A new contract for janitorial services at city-owned properties will push out a Jackson-based company and likely result in four layoffs of its employees. Beginning July 1, A Williams Cleaning Services will no longer provide cleaning services for the city after nearly four years as the lead cleaning company. Owner Al Williams said he has contracted on and off with the city for 15 years. … Jackson City Council voted 4-3 this month to approve a contract with RNA Janitorial. The Ann Arbor-based company provided a bid of $46,176, nearly $13,000 a year lower than A Williams Cleaning Services’ bid of $59,124….The bidding process calls for the janitorial company to clean City Hall, as well as five other city properties including the city’s water department, the waste water treatment plant, the department of public works, the water treatment plant and the police department….

Virginia: Redflex Caught Using Violation Calculator

Source: TheNewspaper.com, May 21, 2014

Red light camera vendor uses a spreadsheet to calculate profit based on engineering deficiencies such as short yellow time.

Redflex Traffic Systems uses a special spreadsheet to calculate precisely how much profit a city can expect from red light cameras on an intersection-by-intersection basis. WTKR-TV reported about the “violation calculator” that Redflex used to provide the city of Chesapeake, Virginia with the dollar figure it could expect after signing a contract with the Australian firm.

The violation calculator is a more refined version of the criteria red light camera companies have always used. In 2001, a team of attorneys in San Diego, California used a court subpoena to obtain a copy of the confidential site evaluation performed by vendor Lockheed Martin (which now operates as Xerox). The decisions on where cameras were installed were based on finding high volume, downhill approaches where the yellow time was less than 4 seconds (view document)….

….Under Virginia law, it is illegal to base the compensation for a red light camera company on the number of tickets issued or the amount of money collected. During the proposal process, Redflex asked Chesapeake officials to explain the legality of the city’s expectation not to ever have to pay for the camera program through a cost neutrality clause….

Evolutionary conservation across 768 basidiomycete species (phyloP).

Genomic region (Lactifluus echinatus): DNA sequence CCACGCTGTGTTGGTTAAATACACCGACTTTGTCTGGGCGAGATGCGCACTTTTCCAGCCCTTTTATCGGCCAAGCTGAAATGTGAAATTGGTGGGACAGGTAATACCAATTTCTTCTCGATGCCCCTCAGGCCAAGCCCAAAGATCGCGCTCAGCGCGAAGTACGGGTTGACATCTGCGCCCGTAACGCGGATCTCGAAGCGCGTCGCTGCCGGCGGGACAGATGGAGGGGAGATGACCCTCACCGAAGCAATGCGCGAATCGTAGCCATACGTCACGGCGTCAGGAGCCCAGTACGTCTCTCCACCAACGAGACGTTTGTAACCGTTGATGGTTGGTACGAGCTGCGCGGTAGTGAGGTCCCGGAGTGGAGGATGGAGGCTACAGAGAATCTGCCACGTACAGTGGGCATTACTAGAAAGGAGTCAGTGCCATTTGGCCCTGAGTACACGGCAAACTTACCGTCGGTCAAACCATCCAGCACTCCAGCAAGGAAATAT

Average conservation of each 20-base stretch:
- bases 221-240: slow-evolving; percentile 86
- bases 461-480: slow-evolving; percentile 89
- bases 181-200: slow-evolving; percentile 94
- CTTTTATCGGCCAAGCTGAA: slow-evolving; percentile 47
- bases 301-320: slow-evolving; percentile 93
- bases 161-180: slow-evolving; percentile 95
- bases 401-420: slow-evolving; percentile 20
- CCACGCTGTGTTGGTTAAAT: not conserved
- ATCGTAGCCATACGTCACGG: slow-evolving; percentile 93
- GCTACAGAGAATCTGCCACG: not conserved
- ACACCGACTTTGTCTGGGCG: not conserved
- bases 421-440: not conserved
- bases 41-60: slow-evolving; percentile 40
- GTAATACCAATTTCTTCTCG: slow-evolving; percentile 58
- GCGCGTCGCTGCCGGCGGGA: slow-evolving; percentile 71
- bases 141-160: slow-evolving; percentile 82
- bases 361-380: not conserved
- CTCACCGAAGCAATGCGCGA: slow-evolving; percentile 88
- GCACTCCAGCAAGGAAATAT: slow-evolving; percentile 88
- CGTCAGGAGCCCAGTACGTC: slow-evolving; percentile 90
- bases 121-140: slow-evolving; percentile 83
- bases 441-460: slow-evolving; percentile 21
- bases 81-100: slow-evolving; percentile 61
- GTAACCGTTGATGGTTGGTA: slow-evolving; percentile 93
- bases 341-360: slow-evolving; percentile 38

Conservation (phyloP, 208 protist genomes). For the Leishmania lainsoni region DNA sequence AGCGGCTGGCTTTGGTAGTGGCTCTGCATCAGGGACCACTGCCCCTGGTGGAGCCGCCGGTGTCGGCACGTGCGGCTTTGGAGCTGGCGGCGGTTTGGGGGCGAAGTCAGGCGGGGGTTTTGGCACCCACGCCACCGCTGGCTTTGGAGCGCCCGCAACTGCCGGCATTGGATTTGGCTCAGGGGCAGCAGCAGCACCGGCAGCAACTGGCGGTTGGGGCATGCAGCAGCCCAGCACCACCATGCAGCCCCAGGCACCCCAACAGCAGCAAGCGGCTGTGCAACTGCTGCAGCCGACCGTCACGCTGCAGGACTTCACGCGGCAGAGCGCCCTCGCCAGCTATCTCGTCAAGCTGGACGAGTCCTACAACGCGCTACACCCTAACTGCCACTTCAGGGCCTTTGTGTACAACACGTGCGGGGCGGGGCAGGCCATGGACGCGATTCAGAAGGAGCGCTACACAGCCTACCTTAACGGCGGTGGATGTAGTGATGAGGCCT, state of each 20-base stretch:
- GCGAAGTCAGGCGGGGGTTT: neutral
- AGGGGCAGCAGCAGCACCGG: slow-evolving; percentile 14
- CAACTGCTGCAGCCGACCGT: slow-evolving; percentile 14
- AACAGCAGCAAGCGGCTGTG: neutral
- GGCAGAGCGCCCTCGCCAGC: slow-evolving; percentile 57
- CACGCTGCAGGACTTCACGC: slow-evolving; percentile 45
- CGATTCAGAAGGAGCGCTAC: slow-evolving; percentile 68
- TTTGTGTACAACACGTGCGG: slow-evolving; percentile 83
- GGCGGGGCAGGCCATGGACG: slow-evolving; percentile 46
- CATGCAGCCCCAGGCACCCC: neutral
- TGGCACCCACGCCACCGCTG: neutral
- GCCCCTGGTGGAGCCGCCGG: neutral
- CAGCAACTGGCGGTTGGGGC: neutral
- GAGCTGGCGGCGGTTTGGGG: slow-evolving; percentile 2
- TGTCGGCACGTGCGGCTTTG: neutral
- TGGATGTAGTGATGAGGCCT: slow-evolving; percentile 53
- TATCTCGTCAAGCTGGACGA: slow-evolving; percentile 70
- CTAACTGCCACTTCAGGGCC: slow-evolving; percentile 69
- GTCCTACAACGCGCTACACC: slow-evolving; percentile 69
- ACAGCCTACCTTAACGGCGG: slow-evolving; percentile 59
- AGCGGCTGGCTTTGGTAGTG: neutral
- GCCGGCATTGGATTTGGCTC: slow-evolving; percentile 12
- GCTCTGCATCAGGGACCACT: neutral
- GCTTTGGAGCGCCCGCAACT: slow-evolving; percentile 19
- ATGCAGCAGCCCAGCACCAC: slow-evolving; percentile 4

Annual Privatization Report 2014

Source: Leonard Gilroy, Reason Foundation, April 30, 2014

Privatization trends in local, state and federal government, plus roads, highways, aviation, education, telecom and more…

Annual Privatization Report 2014 details the latest on privatization and government reform initiatives at all levels of government. The individual sections include:
State Government Privatization
Education
Air Transportation
Surface Transportation
Transportation Finance
Local Government Privatization (COMING SOON)
Federal Government Privatization (COMING SOON)
Criminal Justice and Corrections (COMING SOON)

Forest Park cleans up with janitorial contract

Source: Jennie Key, communitypress.com, April 24, 2014

The city’s janitorial contract has remained constant since 2007, with no increases in cost or decreases in services. Council extended its janitorial contract with GSF Janitorial Services Monday with no increase this year. Or last year. In fact, the city’s paying the same rate this year that it paid when it started doing business with GSF in 2007….Hodges said while some quotes seemed lower, closer analysis showed they also provided less service. For example, bidder Jani-King’s quote included a reduction in service and didn’t include standard items the city was currently receiving such as daily emptying of the mixed paper recycling containers, spot cleaning of the carpet, the twice annual carpet cleaning, machine scrubbing, stripping, waxing and sealing of the tile floors, and spray buffing of the tile floors as needed….

California Busts Red Light Camera Companies Over Wage Laws / California government fines Redflex and ATS for underpaying contractors

Source: theNewspaper.com, March 19, 2014

California Department of Industrial RelationsThe two largest providers of red light camera systems in the country have been caught flouting labor laws. The California Department of Industrial Relations has taken action against American Traffic Systems (ATS) of Arizona and Redflex Traffic Systems of Australia for failing to pay contractors prevailing wage rates, despite a contractual obligation to do so. ATS was caught violating the rules in South San Francisco in 2012. Six years earlier, the city signed a contract with ATS to install, operate and maintain the devices in return for keeping $5000 per month from the ticket revenue at each intersection approach. In 2009, ATS convinced the city to expand the number of photo enforced intersections. ATS subcontracted the new installation work to a company called Republic ITS. Republic was to receive up to $263,100 to install conduit and wires, erect a pole for the red light camera, connect the electricity and ensure all the proper permits were obtained. …

State Fingerprint System Flawed, More Expensive To Maintain Than To Build

Source: Tristram Korten, Florida Center for Investigative Reporting, March 9, 2014